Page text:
UN: Oceans are 30 percent more acidic than before fossil fuels

Since I began taking interest in global warming, I’ve heard scientists say “beware of surprises.” In the esoteric field of climate research, a surprise is bad: a dangerous unanticipated change to Earth’s climate, weather patterns, ocean currents and other “Earth systems,” or life on the planet. We usually expect that if a cause produces an effect, a little more of the cause will produce a little more effect. Many scientists worry that sometimes a little more cause might instead be the straw that breaks the camel’s back. A big unexpected effect. A surprise.

On Monday, the Convention on Biological Diversity, an international scientific organization, and the United Nations Environment Programme jointly issued a report raising new concerns about a serious problem of the suprise kind that climate researchers weren’t even aware of until about 5 years ago. Ask just about anybody about the consequences of putting too much carbon dioxide into the atmosphere, and most likely they will say the gas causes Earth to grow warmer. That’s true. But the extra carbon dioxide causes another problem: it dissolves in the ocean’s waters, creating carbonic acid. The new report says this effect, called ocean acidification, has already made sea water 30 percent more acidic since before industrial burning of coal and oil began about 150 years ago. The problem is that over-acidic sea water prevents some species from forming and retaining their shells. And these animals cannot live without protective shells.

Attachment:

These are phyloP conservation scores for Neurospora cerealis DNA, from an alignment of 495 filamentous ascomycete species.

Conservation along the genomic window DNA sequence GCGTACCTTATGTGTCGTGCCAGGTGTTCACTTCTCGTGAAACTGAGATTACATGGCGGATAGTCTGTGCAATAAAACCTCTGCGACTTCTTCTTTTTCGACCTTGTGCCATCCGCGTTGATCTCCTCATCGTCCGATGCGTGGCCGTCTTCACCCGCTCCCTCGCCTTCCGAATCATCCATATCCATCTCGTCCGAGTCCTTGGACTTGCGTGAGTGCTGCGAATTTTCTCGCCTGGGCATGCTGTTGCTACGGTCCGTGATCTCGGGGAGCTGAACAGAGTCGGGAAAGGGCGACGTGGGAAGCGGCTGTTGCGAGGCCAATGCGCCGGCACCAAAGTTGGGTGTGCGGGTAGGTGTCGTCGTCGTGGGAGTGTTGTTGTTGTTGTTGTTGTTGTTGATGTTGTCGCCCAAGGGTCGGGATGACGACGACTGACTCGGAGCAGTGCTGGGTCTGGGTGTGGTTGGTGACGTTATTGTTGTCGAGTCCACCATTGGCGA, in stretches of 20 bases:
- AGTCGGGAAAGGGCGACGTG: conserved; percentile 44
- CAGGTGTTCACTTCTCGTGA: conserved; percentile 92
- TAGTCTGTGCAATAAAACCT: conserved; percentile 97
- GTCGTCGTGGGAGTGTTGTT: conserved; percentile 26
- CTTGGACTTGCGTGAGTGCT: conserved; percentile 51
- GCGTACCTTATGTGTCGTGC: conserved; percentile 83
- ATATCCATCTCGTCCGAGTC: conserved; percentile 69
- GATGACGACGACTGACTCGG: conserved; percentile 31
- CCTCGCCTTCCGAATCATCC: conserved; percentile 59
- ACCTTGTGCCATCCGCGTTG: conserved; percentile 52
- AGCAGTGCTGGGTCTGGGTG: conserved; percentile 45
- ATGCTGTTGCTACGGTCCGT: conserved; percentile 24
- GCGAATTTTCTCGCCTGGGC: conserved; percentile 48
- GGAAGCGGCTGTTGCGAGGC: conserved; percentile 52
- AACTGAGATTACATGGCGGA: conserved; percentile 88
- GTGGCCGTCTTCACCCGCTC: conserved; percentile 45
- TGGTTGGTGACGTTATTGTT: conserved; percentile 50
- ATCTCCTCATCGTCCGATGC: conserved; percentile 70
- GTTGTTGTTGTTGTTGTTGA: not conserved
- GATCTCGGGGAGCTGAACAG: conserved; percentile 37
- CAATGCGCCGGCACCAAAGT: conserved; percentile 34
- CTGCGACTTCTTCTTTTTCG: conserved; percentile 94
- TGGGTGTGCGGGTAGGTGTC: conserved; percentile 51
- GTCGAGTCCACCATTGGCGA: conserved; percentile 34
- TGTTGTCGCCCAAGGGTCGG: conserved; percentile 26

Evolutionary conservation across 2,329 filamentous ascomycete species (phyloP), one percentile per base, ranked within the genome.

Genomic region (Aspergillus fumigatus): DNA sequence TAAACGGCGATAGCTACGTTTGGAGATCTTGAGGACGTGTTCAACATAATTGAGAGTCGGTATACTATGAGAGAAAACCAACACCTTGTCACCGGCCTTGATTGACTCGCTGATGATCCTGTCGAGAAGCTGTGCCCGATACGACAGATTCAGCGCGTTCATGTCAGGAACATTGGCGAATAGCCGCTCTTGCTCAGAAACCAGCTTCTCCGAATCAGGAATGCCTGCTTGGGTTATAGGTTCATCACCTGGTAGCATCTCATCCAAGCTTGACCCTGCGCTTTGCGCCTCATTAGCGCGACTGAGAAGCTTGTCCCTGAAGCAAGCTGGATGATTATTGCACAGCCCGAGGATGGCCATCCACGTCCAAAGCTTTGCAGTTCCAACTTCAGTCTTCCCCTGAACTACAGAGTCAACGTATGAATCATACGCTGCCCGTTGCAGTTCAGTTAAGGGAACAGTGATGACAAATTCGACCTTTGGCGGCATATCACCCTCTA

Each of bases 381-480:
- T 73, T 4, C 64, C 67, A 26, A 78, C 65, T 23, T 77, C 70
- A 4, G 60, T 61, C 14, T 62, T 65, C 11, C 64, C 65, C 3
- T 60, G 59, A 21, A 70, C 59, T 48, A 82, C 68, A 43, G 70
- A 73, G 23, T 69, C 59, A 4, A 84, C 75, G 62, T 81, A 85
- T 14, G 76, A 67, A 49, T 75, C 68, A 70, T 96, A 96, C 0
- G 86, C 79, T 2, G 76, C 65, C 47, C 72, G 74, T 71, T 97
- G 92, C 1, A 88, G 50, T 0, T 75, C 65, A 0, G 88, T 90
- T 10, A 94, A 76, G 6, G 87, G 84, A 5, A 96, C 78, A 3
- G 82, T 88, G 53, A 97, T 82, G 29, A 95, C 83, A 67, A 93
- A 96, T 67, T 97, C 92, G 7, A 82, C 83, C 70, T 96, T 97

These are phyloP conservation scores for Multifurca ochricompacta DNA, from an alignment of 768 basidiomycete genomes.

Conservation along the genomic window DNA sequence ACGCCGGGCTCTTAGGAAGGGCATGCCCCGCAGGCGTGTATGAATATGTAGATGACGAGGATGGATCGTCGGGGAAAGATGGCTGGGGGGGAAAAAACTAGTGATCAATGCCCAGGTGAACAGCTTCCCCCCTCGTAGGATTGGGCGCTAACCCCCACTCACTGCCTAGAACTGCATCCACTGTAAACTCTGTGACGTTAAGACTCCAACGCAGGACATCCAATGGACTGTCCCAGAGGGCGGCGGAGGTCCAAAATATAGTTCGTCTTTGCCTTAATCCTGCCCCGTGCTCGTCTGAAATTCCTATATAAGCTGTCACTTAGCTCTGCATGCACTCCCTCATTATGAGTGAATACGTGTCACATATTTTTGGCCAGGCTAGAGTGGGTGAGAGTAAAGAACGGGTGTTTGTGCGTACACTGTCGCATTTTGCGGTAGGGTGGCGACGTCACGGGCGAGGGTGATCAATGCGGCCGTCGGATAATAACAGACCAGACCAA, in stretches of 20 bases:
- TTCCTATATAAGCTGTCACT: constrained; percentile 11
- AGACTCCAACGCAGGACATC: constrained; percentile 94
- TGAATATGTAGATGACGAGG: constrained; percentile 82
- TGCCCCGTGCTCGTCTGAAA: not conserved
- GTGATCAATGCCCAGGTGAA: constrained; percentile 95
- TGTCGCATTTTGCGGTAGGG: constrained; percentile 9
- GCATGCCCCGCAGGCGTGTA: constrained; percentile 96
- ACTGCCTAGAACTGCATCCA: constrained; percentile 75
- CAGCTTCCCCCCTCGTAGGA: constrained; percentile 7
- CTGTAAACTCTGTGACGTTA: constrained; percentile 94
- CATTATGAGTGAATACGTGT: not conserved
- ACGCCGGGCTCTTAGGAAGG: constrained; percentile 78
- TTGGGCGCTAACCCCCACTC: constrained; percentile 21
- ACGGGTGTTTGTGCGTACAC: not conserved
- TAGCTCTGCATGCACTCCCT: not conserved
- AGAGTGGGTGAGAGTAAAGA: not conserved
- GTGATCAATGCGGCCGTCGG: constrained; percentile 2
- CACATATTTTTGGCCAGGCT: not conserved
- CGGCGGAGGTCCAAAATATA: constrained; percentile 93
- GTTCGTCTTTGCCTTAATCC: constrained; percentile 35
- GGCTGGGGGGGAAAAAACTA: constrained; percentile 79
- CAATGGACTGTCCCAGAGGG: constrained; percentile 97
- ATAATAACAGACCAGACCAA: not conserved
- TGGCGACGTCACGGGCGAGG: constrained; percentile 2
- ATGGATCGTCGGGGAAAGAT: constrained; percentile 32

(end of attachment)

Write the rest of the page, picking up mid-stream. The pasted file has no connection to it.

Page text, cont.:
I asked Thomas Lovejoy, who wrote the preface to the new report, what its findings mean. Until recently Lovejoy was president of the Heinz Center on Biodiversity in Washington. Before that he was the chief biodiversity advisor to the World Bank. I first met him about 25 years ago when I worked briefly at the World Wildfe Fund, where he was on staff at its Washington, D.C. headquarters. He had recently created an ingenious experiment for figuring out how clear-cutting in the Amazon affects wildlife in the forest that remains. He convinced loggers to leave patches of various sizes untouched in regions they cut down. At his request, the timber companies essentially created huge biological laboratories consisting of squares of virgin forest in the middle of cleared wasteland. Researchers are still making important discoveries about how much untouched woodlands different species need to thrive.

Daniel Grossman, National Geographic, 15 December 2009. Article.

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OA-ICC HIGHLIGHTS

Ocean acidification in the IPCC AR5 WG II

OUP book


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